Four thousand gigabytes. To even the average person, those numbers represent an enormous amount of data, more than most people can even think of using up in over a year. Most commercially sold computers often come with no more than 400 GB of storage, and in many cases that much is enough to last the device’s lifetime.
What then, can be said of a device that consumes 4,000 GB of data -per day, every day?
The device in question is the car of tomorrow. In the January 2017 issue of the SAE’s (Society of Automotive Engineers) magazine, predicted figures for the amount of data an autonomous car would have to process were given, with features such as the cameras, sonar, and lidar components of an autonomous car processing up to 70MB per second.
The processing of this staggering amount of data is no easy feat, and no doubt the autonomous vehicles of tomorrow will dwarf the cars of today in complexity. That being said, according to Nicole Perlroth of the New York Times “Today, an average car has more than 100 million lines of code. Automakers predict it won’t be long before they have 200 million.” Truly, the car of today is closer to a super-computer than the mechanical transportation device it originally began as.
The future of self-driving cars brings with it a whole array of benefits, but the devil is in the details – or in this case in the sea of code giving these cars their remarkable abilities. Immediately following the prior quote, Nicole says “…on average, there are 15 to 50 defects per 1,000 lines of software code, the potentially exploitable weaknesses add up quickly.” The message here is clear – the cars of today, and more so the future, are full of vulnerabilities. With the sheer number of lines of code present in their systems, the possibility of producing error-free automotive software is nigh mathematically impossible.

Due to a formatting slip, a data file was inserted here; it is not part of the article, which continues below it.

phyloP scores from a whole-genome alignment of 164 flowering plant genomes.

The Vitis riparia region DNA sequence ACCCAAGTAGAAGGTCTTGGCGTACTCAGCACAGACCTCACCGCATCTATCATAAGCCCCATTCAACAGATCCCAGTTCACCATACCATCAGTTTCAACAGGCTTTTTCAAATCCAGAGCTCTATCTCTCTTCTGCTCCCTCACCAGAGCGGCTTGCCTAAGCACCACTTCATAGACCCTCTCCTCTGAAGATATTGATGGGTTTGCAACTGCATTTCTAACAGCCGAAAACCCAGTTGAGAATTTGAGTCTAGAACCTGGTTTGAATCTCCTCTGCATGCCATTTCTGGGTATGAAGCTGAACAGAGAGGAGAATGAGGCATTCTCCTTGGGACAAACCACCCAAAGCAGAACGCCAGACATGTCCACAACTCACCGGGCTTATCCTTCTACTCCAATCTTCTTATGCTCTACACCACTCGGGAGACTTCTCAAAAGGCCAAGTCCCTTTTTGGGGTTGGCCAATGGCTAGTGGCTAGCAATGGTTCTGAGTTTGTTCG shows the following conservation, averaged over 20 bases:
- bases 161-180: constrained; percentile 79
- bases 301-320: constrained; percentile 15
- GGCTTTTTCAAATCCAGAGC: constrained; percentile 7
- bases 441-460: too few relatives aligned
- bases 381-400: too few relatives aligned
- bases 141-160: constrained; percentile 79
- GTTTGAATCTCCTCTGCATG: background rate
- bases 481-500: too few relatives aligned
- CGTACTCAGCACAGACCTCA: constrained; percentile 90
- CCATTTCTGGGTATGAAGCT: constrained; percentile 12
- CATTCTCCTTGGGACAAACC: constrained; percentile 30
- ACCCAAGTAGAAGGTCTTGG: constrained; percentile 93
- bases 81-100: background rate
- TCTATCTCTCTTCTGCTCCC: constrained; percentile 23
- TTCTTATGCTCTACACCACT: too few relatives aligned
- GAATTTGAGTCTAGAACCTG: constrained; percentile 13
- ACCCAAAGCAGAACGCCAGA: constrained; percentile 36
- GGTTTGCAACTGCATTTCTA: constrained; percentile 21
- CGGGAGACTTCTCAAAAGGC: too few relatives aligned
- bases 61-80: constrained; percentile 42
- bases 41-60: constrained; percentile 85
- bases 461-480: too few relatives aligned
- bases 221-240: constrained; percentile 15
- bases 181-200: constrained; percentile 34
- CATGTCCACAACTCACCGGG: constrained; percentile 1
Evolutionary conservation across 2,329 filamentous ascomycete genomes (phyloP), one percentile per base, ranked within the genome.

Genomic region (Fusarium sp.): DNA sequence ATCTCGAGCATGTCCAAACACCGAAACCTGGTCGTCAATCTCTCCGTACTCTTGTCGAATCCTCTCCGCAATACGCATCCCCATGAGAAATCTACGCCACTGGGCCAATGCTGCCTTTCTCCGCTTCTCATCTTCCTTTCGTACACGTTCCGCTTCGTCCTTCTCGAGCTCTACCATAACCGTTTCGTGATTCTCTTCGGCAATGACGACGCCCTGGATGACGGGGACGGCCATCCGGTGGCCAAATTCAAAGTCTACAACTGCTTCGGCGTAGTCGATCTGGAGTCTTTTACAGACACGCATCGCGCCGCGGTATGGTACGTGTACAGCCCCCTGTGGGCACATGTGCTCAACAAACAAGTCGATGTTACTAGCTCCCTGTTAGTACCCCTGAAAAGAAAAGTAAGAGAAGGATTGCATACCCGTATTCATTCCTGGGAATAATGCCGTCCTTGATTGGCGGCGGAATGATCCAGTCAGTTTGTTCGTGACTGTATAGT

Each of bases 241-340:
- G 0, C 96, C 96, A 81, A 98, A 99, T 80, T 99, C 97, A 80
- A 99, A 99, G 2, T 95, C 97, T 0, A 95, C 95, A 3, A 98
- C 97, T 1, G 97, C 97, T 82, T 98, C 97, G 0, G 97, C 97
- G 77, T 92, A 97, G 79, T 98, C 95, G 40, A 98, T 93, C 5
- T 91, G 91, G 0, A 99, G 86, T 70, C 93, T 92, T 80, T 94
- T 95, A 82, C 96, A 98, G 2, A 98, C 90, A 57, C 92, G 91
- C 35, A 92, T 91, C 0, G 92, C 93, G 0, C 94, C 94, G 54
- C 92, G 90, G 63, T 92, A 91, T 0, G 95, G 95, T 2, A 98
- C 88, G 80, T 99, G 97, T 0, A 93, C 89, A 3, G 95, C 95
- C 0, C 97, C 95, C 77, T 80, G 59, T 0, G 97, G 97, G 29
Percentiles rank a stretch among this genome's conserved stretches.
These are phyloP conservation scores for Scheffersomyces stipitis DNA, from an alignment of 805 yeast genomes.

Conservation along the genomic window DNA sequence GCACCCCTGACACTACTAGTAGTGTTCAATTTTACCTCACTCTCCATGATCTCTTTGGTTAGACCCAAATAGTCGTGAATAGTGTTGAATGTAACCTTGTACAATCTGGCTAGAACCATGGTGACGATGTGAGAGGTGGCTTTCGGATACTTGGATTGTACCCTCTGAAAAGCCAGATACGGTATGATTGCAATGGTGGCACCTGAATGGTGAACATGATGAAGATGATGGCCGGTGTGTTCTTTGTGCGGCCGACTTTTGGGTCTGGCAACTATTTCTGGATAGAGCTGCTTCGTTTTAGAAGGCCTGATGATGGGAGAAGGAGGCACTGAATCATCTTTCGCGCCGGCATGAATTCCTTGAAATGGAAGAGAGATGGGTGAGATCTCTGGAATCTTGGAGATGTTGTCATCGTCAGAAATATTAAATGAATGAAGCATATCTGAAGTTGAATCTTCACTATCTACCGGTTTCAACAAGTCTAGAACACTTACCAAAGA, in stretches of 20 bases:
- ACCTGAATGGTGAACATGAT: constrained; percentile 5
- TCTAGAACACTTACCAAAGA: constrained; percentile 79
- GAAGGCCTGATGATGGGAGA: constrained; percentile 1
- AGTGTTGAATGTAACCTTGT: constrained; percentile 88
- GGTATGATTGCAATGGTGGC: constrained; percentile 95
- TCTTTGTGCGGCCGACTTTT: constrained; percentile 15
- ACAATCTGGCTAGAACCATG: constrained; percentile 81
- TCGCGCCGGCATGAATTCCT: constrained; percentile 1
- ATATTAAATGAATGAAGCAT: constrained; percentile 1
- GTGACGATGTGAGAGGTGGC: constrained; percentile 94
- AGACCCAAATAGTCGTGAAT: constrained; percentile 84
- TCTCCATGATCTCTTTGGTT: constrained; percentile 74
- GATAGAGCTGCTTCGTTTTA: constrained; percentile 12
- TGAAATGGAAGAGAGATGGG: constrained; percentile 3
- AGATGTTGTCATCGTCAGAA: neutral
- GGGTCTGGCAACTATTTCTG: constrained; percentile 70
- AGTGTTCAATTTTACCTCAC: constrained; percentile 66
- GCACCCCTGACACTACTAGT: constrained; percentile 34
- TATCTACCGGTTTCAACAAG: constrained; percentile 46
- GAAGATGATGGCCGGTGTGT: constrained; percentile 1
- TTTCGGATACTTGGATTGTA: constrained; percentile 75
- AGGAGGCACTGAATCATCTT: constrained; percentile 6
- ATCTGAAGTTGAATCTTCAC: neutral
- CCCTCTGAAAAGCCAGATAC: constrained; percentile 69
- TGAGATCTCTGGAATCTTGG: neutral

The typical target in vehicular cyber-attacks is therefore the code rich infotainment unit. To run the computing heavy multimedia and mapping applications handles by the module, fully fledged software is required, which due to its complex nature is prone to code bugs and defects.
A compromised infotainment unit is only the entry port. Due to the interconnected nature of vehicles, once hackers gain control of one edge node the entire network can be lost. Giving hackers easy control of all vehicular functions – including steering, breaking and acceleration.
The fact of the matter is, neglecting cyber security in vehicles is no longer an option. With every sensor in a car a potential attack surface, and the number of sensors on the average vehicle only expected to increase, more care needs to be put into ensuring their integrity. A single-faceted defense falls short too, with the unfortunate reality of cyber security being that there is no panacea, no one-trick-beats all solution to stopping cyber-attacks. Without a multifaceted, multi-layer cyber security approach the cars of tomorrow are doomed to devolve into unmistakable targets for malicious hackers, putting the lives, information, and privacy of riders at stake.